THURSDAY, March 15 (HealthDay News) -- When parents of very small premature infants are stressed or depressed, their children are more likely to develop behavioral problems by age 3, according to new research.
What's more, the worse the parents scored on psychological well-being indicators, the more likely their youngsters were to develop the problems.
"The psychological well-being of both parents is a significant contributor on the behavioral and emotional development of preterm children," said study lead author Dr. Mira Huhtala, a researcher at Turku University Hospital in Finland.
Results of the study, scheduled to be published in the April print issue of Pediatrics, were released online March 12.
Babies born prematurely have a greater risk of behavioral, emotional and neurological problems, probably for multiple reasons, according to this study.
Preemies endure a great deal of stress in the neonatal intensive care unit, noted Dr. Deborah Campbell, director of neonatology at Montefiore Medical Center in New York City. While it's not clear exactly how that stress might affect a baby, Campbell said it may cause changes in the developing brain. She said that preemies also have smaller brain volumes on average, and overall they're just not as developed as they should be.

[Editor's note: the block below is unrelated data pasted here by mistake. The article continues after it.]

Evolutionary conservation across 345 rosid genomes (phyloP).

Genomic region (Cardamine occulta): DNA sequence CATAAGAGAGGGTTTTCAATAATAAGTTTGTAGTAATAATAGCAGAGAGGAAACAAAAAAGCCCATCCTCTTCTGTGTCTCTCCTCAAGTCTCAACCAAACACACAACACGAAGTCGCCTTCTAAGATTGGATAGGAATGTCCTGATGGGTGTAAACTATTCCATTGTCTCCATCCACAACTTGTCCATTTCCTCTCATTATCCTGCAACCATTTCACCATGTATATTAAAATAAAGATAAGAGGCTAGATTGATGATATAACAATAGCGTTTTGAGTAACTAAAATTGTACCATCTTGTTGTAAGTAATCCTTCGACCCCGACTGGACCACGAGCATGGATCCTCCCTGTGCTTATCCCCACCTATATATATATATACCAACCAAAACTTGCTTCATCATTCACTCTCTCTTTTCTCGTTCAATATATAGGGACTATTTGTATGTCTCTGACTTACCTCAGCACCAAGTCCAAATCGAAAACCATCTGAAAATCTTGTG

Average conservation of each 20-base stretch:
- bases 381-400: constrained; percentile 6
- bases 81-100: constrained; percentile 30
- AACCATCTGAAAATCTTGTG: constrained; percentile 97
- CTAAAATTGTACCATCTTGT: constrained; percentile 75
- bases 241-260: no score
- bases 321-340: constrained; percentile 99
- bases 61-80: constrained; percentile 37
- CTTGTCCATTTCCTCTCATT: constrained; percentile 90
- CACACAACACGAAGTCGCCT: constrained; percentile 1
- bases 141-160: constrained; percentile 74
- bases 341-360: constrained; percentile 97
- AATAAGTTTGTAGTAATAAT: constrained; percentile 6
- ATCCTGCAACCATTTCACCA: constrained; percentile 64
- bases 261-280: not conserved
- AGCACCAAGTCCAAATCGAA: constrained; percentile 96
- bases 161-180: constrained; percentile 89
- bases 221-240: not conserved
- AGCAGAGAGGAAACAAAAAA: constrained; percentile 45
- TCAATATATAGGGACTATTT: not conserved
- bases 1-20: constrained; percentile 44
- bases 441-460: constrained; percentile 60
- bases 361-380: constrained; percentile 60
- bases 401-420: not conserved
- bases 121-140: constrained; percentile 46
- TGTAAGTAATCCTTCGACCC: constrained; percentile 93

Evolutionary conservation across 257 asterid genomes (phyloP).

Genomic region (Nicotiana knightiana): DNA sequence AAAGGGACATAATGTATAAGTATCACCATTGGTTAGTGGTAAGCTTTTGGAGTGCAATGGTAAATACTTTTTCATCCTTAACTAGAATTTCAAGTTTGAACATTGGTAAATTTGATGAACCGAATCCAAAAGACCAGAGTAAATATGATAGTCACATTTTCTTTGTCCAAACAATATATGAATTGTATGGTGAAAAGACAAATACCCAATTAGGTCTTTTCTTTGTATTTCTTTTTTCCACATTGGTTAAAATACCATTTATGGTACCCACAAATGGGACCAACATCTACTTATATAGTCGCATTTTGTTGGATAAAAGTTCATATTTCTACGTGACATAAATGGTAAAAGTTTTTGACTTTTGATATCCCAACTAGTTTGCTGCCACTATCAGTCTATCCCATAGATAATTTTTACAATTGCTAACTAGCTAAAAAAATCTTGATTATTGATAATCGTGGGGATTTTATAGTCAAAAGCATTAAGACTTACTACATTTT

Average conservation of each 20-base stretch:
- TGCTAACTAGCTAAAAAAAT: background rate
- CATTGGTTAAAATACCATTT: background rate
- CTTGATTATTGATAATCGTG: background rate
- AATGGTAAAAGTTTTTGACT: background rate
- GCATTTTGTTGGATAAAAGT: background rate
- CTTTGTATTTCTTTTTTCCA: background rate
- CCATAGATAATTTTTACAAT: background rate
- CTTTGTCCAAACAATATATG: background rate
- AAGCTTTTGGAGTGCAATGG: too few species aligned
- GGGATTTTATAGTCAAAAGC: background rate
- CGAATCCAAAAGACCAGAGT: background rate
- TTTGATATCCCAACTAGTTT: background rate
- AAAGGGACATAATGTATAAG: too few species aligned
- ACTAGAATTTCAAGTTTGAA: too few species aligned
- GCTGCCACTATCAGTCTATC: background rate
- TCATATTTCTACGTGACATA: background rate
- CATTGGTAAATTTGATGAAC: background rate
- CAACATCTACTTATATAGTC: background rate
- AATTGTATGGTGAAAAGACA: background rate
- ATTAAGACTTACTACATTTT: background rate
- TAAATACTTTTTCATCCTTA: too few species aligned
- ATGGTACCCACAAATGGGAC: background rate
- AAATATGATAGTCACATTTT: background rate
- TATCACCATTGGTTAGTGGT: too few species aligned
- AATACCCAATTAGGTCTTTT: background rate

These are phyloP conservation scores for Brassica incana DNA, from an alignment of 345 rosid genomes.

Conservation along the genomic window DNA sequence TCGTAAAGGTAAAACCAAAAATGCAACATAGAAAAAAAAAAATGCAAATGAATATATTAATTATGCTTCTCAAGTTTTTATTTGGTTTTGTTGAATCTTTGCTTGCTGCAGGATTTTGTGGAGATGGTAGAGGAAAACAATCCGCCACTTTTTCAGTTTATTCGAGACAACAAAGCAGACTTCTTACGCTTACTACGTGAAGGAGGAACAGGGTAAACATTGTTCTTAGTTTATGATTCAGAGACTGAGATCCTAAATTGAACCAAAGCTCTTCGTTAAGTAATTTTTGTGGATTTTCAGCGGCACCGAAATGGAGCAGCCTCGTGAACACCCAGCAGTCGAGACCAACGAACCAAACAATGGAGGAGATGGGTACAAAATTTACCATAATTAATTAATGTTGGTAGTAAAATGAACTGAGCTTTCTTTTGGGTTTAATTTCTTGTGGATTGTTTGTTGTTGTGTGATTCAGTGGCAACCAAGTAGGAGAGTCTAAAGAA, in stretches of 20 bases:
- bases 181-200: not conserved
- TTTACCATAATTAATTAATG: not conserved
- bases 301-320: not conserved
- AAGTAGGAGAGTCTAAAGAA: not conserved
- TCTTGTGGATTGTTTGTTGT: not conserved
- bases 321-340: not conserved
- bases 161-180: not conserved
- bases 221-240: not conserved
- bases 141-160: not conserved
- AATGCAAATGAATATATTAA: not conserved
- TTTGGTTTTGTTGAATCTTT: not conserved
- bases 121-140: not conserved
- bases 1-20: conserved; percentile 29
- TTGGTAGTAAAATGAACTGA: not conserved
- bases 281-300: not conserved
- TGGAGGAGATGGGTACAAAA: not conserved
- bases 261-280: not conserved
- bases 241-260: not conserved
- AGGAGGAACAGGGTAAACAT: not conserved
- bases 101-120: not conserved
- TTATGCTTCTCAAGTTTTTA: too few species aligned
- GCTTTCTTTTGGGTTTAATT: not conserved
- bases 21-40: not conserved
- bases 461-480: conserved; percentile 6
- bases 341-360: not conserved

At the same time, their parents are incredibly stressed and less resilient. The premature birth of their child may lead to lowered expectations, and they may be overly fearful, which may limit the child's opportunities for normal development, she noted. If parents are depressed or feeling a sense of loss, they may not engage or connect with the child as well, said Campbell.
"It's difficult to know how much of behavior is from underlying biology and how much is the influence of the family," she said.
In an attempt to tease out which factors might matter more, Huhtal
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